Recent zbMATH articles in MSC 06Fhttps://www.zbmath.org/atom/cc/06F2021-03-30T15:24:00+00:00WerkzeugInt-soft implicative hyper BCK-ideals in hyper BCK-algebras.https://www.zbmath.org/1455.060102021-03-30T15:24:00+00:00"Borzooei, Rajab Ali"https://www.zbmath.org/authors/?q=ai:borzooei.rajab-ali"Xin, Xiao Long"https://www.zbmath.org/authors/?q=ai:xin.xiaolong"Roh, Eun Hwan"https://www.zbmath.org/authors/?q=ai:roh.eun-hwan"Jun, Young Bae"https://www.zbmath.org/authors/?q=ai:jun.young-baeRelations between various types of int-soft hyper BCK-ideals are discussed.
Conditions for an int-soft hyper BCK-ideal to be an int-soft weak
implicative hyper BCK-ideal are provided. Using an int-soft weak
implicative hyper BCK-ideal, a new int-soft weak implicative hyper
BCK-ideal is established.
Reviewer: Wiesław A. Dudek (Wrocław)Algorithm for generating finite totally ordered monoids.https://www.zbmath.org/1455.060082021-03-30T15:24:00+00:00"Petrík, Milan"https://www.zbmath.org/authors/?q=ai:petrik.milan"Vetterlein, Thomas"https://www.zbmath.org/authors/?q=ai:vetterlein.thomasSummary: The semantics of fuzzy logic is typically based on negative totally ordered monoids. This contribution describes an algorithm generating in a step-wise fashion all finite structures of this kind.
For the entire collection see [Zbl 1385.68004].Commutative ideals of BCK-algebras based on uni-hesitant fuzzy set theory.https://www.zbmath.org/1455.060092021-03-30T15:24:00+00:00"Aldhafeeri, Shuaa"https://www.zbmath.org/authors/?q=ai:aldhafeeri.shuaa"Muhiuddin, G."https://www.zbmath.org/authors/?q=ai:muhiuddin.ghulamRelations between uni-hesitant fuzzy commutative ideals and uni-hesitant fuzzy ideals of BCK-algebras are discussed. Conditions for a uni-hesitant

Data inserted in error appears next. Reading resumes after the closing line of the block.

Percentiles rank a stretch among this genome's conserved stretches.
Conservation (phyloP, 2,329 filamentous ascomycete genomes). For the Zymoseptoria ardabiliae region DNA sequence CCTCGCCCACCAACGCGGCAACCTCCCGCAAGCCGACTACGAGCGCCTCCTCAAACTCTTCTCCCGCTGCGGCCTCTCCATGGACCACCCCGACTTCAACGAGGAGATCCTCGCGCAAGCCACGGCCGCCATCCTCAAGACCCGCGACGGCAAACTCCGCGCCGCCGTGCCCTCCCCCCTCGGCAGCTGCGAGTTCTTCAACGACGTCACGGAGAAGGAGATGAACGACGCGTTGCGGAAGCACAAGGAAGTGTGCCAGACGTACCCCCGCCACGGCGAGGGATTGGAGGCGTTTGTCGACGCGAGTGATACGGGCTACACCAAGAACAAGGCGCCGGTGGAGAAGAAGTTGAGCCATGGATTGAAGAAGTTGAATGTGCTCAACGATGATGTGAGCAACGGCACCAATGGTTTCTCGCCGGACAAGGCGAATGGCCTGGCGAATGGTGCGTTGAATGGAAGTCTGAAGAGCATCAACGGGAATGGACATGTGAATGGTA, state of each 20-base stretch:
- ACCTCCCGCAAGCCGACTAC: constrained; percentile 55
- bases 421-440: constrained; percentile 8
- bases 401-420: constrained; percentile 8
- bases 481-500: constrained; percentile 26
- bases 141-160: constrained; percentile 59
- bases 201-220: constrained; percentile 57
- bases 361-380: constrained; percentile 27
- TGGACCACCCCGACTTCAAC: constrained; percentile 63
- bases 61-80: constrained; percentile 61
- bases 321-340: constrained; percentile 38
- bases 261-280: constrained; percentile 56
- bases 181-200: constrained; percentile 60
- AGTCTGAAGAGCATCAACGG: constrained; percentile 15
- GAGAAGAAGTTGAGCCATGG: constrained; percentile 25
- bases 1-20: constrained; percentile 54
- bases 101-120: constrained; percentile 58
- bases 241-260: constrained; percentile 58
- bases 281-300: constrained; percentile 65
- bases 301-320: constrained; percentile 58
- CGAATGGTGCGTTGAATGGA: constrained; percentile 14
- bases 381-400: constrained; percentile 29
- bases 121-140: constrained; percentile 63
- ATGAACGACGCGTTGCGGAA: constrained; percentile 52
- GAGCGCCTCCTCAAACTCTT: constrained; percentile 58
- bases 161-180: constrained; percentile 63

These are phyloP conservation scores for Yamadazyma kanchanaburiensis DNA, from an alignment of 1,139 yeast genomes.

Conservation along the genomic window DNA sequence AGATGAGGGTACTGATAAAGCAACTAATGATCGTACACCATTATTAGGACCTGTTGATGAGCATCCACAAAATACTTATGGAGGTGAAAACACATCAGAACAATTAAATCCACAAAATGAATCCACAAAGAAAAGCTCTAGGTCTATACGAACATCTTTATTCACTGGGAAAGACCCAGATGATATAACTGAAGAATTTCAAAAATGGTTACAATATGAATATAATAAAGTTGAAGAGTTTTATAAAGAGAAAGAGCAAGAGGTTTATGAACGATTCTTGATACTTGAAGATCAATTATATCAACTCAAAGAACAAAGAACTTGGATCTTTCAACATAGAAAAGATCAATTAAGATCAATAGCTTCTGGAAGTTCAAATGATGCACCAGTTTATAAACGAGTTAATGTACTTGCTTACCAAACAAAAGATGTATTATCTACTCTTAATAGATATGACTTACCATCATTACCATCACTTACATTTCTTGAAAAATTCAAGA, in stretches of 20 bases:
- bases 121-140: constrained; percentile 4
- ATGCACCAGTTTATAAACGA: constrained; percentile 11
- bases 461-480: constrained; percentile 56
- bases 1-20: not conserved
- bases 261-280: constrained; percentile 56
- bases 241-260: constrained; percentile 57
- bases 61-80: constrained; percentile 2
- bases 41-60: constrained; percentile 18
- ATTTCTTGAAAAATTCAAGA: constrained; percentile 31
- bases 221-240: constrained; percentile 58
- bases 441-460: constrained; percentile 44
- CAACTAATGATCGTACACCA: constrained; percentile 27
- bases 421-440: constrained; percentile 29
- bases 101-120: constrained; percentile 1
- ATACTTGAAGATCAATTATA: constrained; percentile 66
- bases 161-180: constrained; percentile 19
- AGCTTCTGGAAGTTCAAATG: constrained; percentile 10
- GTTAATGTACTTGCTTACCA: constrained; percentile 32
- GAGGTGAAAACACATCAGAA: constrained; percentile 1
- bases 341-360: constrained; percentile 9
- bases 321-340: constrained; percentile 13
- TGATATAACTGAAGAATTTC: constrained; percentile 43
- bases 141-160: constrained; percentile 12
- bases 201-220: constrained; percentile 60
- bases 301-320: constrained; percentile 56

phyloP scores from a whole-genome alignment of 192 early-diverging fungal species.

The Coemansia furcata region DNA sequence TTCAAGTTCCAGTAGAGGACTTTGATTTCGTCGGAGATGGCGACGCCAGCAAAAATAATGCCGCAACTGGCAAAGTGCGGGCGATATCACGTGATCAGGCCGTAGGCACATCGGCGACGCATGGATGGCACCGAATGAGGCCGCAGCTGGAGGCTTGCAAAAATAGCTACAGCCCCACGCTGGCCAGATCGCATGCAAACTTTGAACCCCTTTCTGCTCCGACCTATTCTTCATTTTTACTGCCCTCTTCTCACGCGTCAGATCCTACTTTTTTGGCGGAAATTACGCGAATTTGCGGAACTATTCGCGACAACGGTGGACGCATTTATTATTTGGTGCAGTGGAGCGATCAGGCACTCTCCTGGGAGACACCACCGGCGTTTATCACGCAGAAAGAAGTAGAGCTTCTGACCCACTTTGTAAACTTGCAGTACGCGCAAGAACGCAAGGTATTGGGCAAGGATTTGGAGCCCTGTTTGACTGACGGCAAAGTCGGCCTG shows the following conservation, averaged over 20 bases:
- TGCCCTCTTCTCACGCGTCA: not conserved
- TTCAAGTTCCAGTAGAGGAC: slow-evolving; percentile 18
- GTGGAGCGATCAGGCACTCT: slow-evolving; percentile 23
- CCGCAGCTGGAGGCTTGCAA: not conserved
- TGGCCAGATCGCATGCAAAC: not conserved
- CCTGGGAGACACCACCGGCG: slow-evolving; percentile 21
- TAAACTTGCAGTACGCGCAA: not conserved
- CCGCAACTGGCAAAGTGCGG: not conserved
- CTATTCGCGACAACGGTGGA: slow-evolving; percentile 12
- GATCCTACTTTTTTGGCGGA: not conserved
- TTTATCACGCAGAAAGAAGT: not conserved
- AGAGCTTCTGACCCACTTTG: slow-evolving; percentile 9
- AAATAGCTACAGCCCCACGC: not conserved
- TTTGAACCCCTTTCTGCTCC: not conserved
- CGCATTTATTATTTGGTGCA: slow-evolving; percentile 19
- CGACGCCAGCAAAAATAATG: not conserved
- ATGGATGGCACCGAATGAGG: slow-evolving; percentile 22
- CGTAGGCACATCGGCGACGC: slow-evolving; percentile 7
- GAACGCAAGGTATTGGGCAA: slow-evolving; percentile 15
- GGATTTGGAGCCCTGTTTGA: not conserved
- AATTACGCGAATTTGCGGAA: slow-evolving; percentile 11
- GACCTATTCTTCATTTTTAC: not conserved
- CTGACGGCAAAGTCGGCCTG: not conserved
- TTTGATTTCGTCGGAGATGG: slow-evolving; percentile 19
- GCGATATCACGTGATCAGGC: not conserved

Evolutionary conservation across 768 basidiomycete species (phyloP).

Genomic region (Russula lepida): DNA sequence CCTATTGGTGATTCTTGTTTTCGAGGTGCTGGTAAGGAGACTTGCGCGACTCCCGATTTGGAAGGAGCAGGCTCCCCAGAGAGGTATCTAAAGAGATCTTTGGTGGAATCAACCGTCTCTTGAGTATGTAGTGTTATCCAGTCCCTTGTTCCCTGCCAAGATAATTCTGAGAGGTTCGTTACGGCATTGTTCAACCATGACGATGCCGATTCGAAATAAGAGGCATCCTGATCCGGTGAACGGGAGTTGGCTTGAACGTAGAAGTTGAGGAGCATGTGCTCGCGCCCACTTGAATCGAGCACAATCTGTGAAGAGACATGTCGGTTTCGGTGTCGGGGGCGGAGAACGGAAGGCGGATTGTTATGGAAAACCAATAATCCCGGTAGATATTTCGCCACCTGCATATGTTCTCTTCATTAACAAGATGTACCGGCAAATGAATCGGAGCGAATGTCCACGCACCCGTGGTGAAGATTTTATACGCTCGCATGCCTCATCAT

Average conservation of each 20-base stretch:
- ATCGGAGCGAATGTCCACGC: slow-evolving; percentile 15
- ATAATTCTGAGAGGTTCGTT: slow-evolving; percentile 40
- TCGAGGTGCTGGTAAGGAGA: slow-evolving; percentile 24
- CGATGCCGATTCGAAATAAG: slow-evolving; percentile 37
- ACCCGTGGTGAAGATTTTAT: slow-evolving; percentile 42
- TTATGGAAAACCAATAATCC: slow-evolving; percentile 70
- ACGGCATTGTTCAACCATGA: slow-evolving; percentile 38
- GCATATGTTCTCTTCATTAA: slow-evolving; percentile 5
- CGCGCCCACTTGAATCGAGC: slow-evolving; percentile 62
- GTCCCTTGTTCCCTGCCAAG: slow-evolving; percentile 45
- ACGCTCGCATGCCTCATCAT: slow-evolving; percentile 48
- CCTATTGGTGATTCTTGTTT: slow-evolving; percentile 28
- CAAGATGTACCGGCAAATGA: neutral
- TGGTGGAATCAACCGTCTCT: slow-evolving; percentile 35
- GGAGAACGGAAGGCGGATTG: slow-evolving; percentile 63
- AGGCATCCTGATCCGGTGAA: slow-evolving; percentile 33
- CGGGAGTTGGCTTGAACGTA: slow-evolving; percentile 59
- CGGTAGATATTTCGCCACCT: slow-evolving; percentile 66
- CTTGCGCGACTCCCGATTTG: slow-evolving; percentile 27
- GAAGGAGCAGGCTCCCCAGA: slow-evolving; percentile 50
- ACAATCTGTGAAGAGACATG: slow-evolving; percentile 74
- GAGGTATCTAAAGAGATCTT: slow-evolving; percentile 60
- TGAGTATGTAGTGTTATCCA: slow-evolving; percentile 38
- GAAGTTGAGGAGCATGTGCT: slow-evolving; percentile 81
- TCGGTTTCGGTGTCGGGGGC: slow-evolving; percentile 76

fuzzy ideal to be a uni-hesitant fuzzy commutative ideal are provided.
Extension property for a uni-hesitant fuzzy commutative ideal is
established. A part of results is a consequence of the so-called transfer principle for fuzzy sets.
Reviewer: Wiesław A. Dudek (Wrocław)On generalized fuzzy sets in ordered LA-semihypergroups.https://www.zbmath.org/1455.060112021-03-30T15:24:00+00:00"Gulistan, Muhammad"https://www.zbmath.org/authors/?q=ai:gulistan.muhammad"Yaqoob, Naveed"https://www.zbmath.org/authors/?q=ai:yaqoob.naveed"Kadry, Seifedine"https://www.zbmath.org/authors/?q=ai:kadry.seifedine"Azhar, Muhammad"https://www.zbmath.org/authors/?q=ai:azhar.muhammad-razwan|azhar.muhammad-naeemThe authors introduce the notions of generalized fuzzy hyperideals, generalized fuzzy bi-hyperideals, and generalized fuzzy normal bi-hyperideals in an ordered nonassociative and non-commutative algebraic structure, namely an ordered LA-semihypergroup using the notion of generalized fuzzy sets and characterize these hyperideals. Also, they show that the set of all fuzzy hyperideals becomes an ordered LA-semihypergroup.